Indon crisis impacts on AA Co half-year result

Jon Condon, 26/07/2011


AA Co chief executive, David FarleyThe negative impact of Government intervention on Indonesian live exports was evident in half-year financial results released by the Australian Agricultural Company yesterday, however key performance indicators in other areas looked solid.

The world’s largest cattle producer posted before tax earnings (EBITDA) of $4.2 million, a 7 percent improvement compared with the same six-month period last year. Profit before tax was $18.5m, down $2.3m on the same period a year ago.

The underlying result was driven by the sale of 92,600 cattle during the reporting period for an average price of $987/head (down from $1177 last year), and the generation of 37,800 tonnes of liveweight gain in the company’s trading herd, reflecting the strong season.

The balance sheet valued livestock for the first half of 2011 at $453m, up from $413m for the same period last year. Part of that is explained by herd numbers, up 9pc to 641,306 due to organic growth and the acquisition of 53,000 cattle from the Tipperary Group. Property, plant and equipment value showed a modest rise to $601m.

AA Co confirmed its full-year earnings guidance of EBITDA in a range from $50-$60 million. That estimate was based on the assumption that current market prices for cattle for both slaughter and live export markets do not change substantially throughout the rest of 2011.

Chief executive David Farley told the market that momentum was now ‘well established’ 18 months into the company’s three-year business turnaround program.

“The operating cost structure and herd profile continues to improve, while the revised business strategy has been further embedded into the operations and culture of the business,” he said.

The company was forced to deal with serious challenges during the period, he said, including summer floods and changes to Government intervention policy in live cattle exports to Indonesia.

Seasonal conditions continued to be positive, which had allowed for good average weightgain across the AA Co trading herd and improved breeding herd fertility and age composition.

“World beef prices have remained generally strong, although the disruptions to Indonesian live exports and subsequent over-supply to alternative markets did have an impact on prices. This Government intervention adjustment is unlikely to correct this in the coming months,” Mr Farley said.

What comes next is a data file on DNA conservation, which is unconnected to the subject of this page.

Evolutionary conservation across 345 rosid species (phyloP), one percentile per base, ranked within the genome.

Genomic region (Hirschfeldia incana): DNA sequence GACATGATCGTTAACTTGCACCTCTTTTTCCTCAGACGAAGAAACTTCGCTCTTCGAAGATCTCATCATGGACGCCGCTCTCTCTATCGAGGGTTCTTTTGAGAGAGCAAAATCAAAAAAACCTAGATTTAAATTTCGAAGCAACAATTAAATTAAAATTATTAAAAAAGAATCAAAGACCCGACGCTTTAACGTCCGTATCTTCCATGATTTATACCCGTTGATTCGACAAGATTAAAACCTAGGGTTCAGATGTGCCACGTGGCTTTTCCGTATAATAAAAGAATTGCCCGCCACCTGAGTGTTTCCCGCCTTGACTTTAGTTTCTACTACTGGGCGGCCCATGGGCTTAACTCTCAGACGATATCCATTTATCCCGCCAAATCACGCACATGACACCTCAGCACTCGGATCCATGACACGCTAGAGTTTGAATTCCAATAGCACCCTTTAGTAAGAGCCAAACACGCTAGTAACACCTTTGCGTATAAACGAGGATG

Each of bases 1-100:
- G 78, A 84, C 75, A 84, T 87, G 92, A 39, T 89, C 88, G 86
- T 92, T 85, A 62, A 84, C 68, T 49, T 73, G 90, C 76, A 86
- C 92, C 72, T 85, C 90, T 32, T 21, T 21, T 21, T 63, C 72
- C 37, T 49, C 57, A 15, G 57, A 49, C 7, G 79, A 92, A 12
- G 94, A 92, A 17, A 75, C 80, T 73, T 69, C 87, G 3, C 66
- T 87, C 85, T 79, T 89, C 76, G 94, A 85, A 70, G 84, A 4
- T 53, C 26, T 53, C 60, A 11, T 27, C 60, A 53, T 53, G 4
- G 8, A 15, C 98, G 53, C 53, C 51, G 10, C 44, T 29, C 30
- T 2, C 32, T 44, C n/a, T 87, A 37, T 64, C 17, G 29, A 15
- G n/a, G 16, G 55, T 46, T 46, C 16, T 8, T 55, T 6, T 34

AA Co had completed 50pc of its 2011 live export program before the Indonesian market suspension was enforced in June. The company has forward-sold a further 11,000 cattle at pre-ban prices awaiting shipment.

“Assuming exports now resume in a timely fashion, the financial impact on the company will be contained,” Mr Farley said.

He said AA Co was not optimistic that the export of Australian cattle would commence in early August, as no Australian or global exporter had yet been granted or approved an export licence since the ban was lifted on July 6. However the company was working with government and industry to ensure full export numbers resumed as quickly as possible.

Considering the resumption of live cattle exports would take some time to fully resume, Mr Farley continues to advocate for his Northern Territory Cattle Marketing Pool proposal, but the concept is yet to raise any meaningful support in broader industry circles, and has received no response from Government or DAFF.

“AA Co continues to believe the Pool proposal has much merit, and again calls on the respective Governments to embrace it,” Mr Farley said.

Meat processing plan progresses

The half-year report said AA Co continued to examine options to develop a meat processing facility near Darwin, which would principally service AA Co’s boxed beef business and deliver improved vertical integration along the beef value chain.

A plant feasibility study was well-progressed, and AA Co recently entered into options to buy land in the Darwin region. Well known Melbourne meat plant engineering firm Meateng has been appointed to process design and engineering developments. Current plans are for a processing facility with an annual capacity of 200,000 head, which could be operating before the end of 2012.

It could take a further 5-6 months for Government approvals to be received, before which there would be no further investment. Much could depend on the level of support from Federal and Northern Territory Governments.

New Zealander Stewart Cruden, who has had experience in his home country in abattoir development and management, has been appointed general manager of the project.

Other credible, established processors continue to shake their head in bemusement at AA Co’s northern abattoir plans. Only time will tell who was right.

AA Co’s half-year report also confirmed that this week’s sale of Meteor Downs (“Coal Miner pays $21.6m for AA Co property,” July 23) was above book value, and would result in a one-off profit of $5.8 million due to the price premium paid by miner, Xtrata.

An operating loss of $6.8 million was also disclosed for the now-shut Chef’s Partner wholesale/value-adding/retail business based in Brisbane, outlined in detail in an article on Beef Central “Shock closure for AA Co wholesale business” on May 14.

  • AA Co shares closed yesterday at $1.39, continuing a soft downwards trend through most of July as a result of the live export impact.


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